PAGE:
At the beginnings of the genre, in the 1890s and the first two decades of the twentieth century, the protocols had not yet crystallized. The work of H. G. Wells, on the one hand, and of Edgar Rice Burroughs, on the other, exhibited vitality, plasticity, and spontaneity. Wells and Burroughs were capable, later in their careers, of responding to the problem created by their own exhaustion of the formulas that they themselves had invented. Few people know that Wells wrote a second invasion-from-Mars story forty years after the success of War of the Worlds. He called it Star-Begotten. It is a deft psychological comedy. Burroughs became self-referential, a gesture that produces a powerful emotional effect in the prologue to his assembly of the final four “Barsoom” novellas, as Llana of Gathol (1950). By 1930, however, an editor could memo a stable-writer to “write me another War of the Worlds” or “write me another Princess of Mars.”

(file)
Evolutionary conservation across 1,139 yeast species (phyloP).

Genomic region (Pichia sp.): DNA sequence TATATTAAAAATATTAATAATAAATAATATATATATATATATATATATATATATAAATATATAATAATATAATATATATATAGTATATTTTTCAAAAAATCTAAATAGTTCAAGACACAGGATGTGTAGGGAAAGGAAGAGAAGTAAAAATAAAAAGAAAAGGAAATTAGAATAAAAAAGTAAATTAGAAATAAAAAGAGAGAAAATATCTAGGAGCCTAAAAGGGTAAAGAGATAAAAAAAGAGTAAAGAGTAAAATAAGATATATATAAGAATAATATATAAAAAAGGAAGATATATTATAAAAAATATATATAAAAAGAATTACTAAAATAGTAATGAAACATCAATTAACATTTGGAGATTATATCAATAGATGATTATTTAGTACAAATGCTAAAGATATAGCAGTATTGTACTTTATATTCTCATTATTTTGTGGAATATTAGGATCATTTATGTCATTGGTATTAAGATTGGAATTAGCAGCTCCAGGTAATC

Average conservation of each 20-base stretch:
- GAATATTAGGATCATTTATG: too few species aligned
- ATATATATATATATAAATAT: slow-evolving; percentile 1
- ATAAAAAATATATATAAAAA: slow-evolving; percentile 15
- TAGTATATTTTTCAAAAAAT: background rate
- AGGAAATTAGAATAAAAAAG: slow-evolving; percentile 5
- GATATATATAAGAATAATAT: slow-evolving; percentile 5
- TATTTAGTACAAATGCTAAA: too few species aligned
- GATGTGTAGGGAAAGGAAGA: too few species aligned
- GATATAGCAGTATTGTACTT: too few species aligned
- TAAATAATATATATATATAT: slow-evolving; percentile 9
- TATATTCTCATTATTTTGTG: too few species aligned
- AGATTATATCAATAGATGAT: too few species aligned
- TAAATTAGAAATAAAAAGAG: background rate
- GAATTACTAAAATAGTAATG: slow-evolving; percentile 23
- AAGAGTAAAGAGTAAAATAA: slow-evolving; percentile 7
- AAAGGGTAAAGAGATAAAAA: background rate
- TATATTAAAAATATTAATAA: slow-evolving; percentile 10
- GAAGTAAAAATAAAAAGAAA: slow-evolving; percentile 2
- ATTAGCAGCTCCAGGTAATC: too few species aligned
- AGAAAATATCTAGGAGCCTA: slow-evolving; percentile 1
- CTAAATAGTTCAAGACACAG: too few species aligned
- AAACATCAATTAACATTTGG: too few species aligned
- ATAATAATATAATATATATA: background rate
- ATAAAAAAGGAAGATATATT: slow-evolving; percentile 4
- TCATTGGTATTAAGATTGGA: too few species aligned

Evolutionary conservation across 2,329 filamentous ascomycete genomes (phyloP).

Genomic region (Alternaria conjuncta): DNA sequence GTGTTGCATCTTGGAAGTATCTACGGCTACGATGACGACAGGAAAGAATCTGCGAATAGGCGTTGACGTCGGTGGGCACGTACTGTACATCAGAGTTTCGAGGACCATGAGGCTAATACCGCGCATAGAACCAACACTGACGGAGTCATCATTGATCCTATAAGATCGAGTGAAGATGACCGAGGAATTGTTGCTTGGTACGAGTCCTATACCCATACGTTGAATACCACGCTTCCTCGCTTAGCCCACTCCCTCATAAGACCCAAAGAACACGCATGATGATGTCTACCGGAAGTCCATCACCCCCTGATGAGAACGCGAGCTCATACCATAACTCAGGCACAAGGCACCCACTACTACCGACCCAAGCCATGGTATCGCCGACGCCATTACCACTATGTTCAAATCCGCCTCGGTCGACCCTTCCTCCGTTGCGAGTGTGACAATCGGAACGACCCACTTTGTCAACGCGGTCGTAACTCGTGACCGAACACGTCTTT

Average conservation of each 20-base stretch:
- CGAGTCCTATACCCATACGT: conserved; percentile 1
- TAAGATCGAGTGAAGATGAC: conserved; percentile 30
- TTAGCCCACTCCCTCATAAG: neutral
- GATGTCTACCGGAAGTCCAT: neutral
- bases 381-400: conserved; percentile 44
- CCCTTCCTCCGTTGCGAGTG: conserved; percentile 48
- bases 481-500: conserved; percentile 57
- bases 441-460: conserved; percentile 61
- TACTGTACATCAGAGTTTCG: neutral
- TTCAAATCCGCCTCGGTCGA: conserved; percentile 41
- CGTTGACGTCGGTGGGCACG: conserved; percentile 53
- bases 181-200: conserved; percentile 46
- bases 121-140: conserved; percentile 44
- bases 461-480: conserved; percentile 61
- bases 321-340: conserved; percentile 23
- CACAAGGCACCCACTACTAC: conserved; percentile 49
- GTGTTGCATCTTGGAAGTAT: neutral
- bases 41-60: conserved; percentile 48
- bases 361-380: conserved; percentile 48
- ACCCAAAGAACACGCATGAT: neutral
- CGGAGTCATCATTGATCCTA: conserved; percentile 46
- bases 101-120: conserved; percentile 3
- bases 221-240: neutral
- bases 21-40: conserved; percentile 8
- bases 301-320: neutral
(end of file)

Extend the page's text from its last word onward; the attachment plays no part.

By the 1940s, John W. Campbell at Astounding decided that he wanted no more invasion-from-Mars or planetary-princess stories; he wanted technical-innovation stories, and he got them from Heinlein, Asimov, and George O. Smith. By the 1950s, H. L. Gold at Galaxy decided that he wanted no more technical-innovation stories of the Campbell-stable type; he wanted political and sociological stories intermitted with a few wacky satires, and he got them from Bradbury, Frederick Pohl, and William Tenn. The most decisive change came with the establishment of science-fiction coteries in the writing-programs of the English departments, a development of the late 1970s. It is now possible for a creative-writing student with a few recommendations and the requisite cash-payment to take a summer seminar in “World Building.” Because the context was and is the university, these activities were and are politicized in the familiar way. The house-editor can now memo the stable-writer, “Write me another Left Hand of Darkness.”